Hemant Chaturvedi: The Man Who Left Bollywood to Return to the Cinema

Once a cinematographer, Chaturvedi’s most recent project is a documentation of single-screen theatres
Hemant Chaturvedi: The Man Who Left Bollywood to Return to the Cinema

In 2000, director Ram Gopal Varma discovered a new cinematographer. Or, in Hemant Chaturvedi’s words, Varma “plucked” him out of the world of television “and deposited me in a feature film”. The film in question was Company (2002) and for 34-year-old Chaturvedi, who’d been working in television, the opportunity to shoot a feature film was a dream come true. Before the shoot, Varma had asked Chaturvedi if he’d be able to handle the change of format, from video to film. Despite zero experience with a film camera, Chaturvedi had confidently replied, “It’s just a change of format, finally the language is the same.” Of course the moment he stepped out of the meeting with Varma, he phoned a friend with one question: “Dude, what do I do!”

The opportunity to shoot Company came 16 years after Chaturvedi had first written “cinematographer” next to his name. At the time, he was 18 years old and applying for a passport and the profession he wrote for himself was more an aspiration than reality. Before reaching for that dream, Chaturvedi would first graduate as a student of literature from Mumbai’s St. Xavier’s College. Then he’d do his Master’s in mass communication from Jamia Milia Islamia, only to find himself unable to land any job as an assistant cinematographer despite his degree (he recalls the alumni from the Film and Television Institute of India were a tight clique). The curious and expanding world of television in the Nineties embraced him as a cameraperson, but Chaturvedi held on to the hope that he’d be able to shoot films. Yet, after shooting 12 feature films, which include Maqbool (2003) and 15 Park Avenue (2005), he’d retire. In case you were wondering, he has no plans of returning. “I think I’ve tasted blood now,” said Chaturvedi, when asked about working independently. “I do things with my sensibilities and at my pace.”

Small screen to big screen

Although Varma’s Company was Chaturvedi’s debut film, his career in cinematography began when he was a first-year student at St. Xavier’s College and new to Mumbai. A friend from college said his uncle was in town to shoot a documentary and that Chaturvedi should work with him. The uncle turned out to be Ismail Merchant of Merchant Ivory Productions (best known for films like A Room with a View (1985) and Remains of the Day (1993), which were both commercially successful and critically acclaimed). Merchant was shooting Richard Robbins’s Street Musicians of Bombay (1994). Chaturvedi showed up whenever the team would shoot in Mumbai and watching cinematographer Jehangir Choudhary at work convinced Chaturvedi that this was what he wanted to do.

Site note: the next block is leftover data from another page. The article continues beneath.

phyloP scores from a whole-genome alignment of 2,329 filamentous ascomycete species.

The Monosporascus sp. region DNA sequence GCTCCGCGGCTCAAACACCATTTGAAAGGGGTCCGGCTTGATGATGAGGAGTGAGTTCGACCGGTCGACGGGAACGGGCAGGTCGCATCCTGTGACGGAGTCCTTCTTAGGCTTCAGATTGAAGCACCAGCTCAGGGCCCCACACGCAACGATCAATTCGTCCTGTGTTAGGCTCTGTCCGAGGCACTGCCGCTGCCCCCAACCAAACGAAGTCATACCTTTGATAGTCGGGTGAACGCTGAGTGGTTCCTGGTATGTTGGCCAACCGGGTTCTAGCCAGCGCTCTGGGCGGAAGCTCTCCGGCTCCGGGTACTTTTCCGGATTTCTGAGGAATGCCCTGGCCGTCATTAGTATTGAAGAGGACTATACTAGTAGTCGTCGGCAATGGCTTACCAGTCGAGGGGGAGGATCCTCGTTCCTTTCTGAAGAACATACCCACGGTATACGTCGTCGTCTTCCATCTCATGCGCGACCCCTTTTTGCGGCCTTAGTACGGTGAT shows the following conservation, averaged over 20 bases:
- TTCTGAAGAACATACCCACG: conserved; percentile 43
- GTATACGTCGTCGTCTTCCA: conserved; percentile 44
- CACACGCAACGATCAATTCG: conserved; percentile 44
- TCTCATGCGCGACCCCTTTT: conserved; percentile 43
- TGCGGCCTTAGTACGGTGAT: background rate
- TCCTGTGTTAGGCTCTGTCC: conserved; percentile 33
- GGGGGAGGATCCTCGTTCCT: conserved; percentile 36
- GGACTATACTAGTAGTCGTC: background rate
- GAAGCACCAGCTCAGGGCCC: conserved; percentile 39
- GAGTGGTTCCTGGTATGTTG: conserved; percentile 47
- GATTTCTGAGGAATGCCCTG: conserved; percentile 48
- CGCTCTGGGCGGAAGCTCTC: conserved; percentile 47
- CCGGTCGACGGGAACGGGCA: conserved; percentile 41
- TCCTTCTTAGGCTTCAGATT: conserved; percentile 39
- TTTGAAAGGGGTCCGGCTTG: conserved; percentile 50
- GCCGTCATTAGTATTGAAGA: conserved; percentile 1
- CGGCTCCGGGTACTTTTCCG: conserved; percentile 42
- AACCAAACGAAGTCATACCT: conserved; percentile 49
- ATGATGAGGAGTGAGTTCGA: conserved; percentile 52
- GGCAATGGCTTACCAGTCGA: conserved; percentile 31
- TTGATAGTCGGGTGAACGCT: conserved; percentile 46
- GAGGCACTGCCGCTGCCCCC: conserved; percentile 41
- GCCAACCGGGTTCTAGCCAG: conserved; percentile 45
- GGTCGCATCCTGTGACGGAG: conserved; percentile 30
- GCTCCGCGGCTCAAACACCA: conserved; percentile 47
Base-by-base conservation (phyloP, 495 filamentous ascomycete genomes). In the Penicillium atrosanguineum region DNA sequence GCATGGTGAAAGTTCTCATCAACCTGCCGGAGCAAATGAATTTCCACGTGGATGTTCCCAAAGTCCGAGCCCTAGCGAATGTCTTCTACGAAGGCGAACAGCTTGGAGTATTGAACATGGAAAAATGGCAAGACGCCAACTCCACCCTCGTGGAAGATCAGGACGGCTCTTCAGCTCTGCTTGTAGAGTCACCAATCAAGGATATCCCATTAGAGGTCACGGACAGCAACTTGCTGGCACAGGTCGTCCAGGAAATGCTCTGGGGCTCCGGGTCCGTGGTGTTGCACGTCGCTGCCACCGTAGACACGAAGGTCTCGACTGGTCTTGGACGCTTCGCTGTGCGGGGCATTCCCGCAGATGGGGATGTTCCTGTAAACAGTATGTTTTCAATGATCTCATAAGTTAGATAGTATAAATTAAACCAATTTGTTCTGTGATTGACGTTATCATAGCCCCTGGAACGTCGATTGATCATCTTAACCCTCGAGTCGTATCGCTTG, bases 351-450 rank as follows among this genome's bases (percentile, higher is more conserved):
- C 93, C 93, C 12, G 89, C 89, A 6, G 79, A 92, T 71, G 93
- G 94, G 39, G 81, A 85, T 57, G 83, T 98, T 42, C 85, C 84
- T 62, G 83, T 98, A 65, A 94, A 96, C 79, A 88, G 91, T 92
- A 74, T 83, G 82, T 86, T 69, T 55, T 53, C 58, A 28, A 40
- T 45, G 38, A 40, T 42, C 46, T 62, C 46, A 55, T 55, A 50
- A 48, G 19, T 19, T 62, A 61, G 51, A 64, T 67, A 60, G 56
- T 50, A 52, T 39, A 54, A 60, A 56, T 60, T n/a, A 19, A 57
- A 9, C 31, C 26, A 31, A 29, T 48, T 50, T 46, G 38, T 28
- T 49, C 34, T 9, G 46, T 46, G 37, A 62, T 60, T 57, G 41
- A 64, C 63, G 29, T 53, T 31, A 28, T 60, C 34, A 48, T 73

Years later, armed with his postgraduate degree from Jamia Milia Islamia, he became a freelance cameraperson for the state television channel, Doordarshan. Chaturvedi found himself filming everything from Rendezvous with Simi Garewal and Kaun Banega Crorepati (KBC) to Parliament sessions and table tennis tournaments. “After you’ve done the lighting and you’ve locked it, it’s boring as hell. You’re just sitting there and doing the same thing,” he said about shooting for television. With Rendezvous, it was entertaining to watch Garewal probe into the guests’ lives, but KBC was monotonous. The show’s producer and director Siddhartha Basu, regarded as the father of Indian television quizzing, would share a cabin with him. Chaturvedi remembers indulging in tomfoolery to “alleviate the boredom”.

Then along came Company and Varma, whom Chaturvedi describes as “the most democratic director”. On his first day of shooting, Chaturvedi remembers panicking when he operated the camera for the first shot and there was a noisy hum. “I had a meltdown saying, ‘What the fuck? What’s going on?’ My world was exploding,” Chaturvedi remembered, “but then I said to myself, ‘No stupid, it’s a film camera, this is what happens’.” He’d quickly establish himself as a cinematographer. Chaturvedi has worked with some of Indian cinema’s most respected directors, like Vishal Bhardwaj and Aparna Sen, as well as on films produced by the likes of Yash Raj Films and Dharma Productions. “You work with people like Ramu [Varma], Vishal and Aparna Sen, and you learn a lot, and give a lot. That collaboration and exchange are very fulfilling,” he said.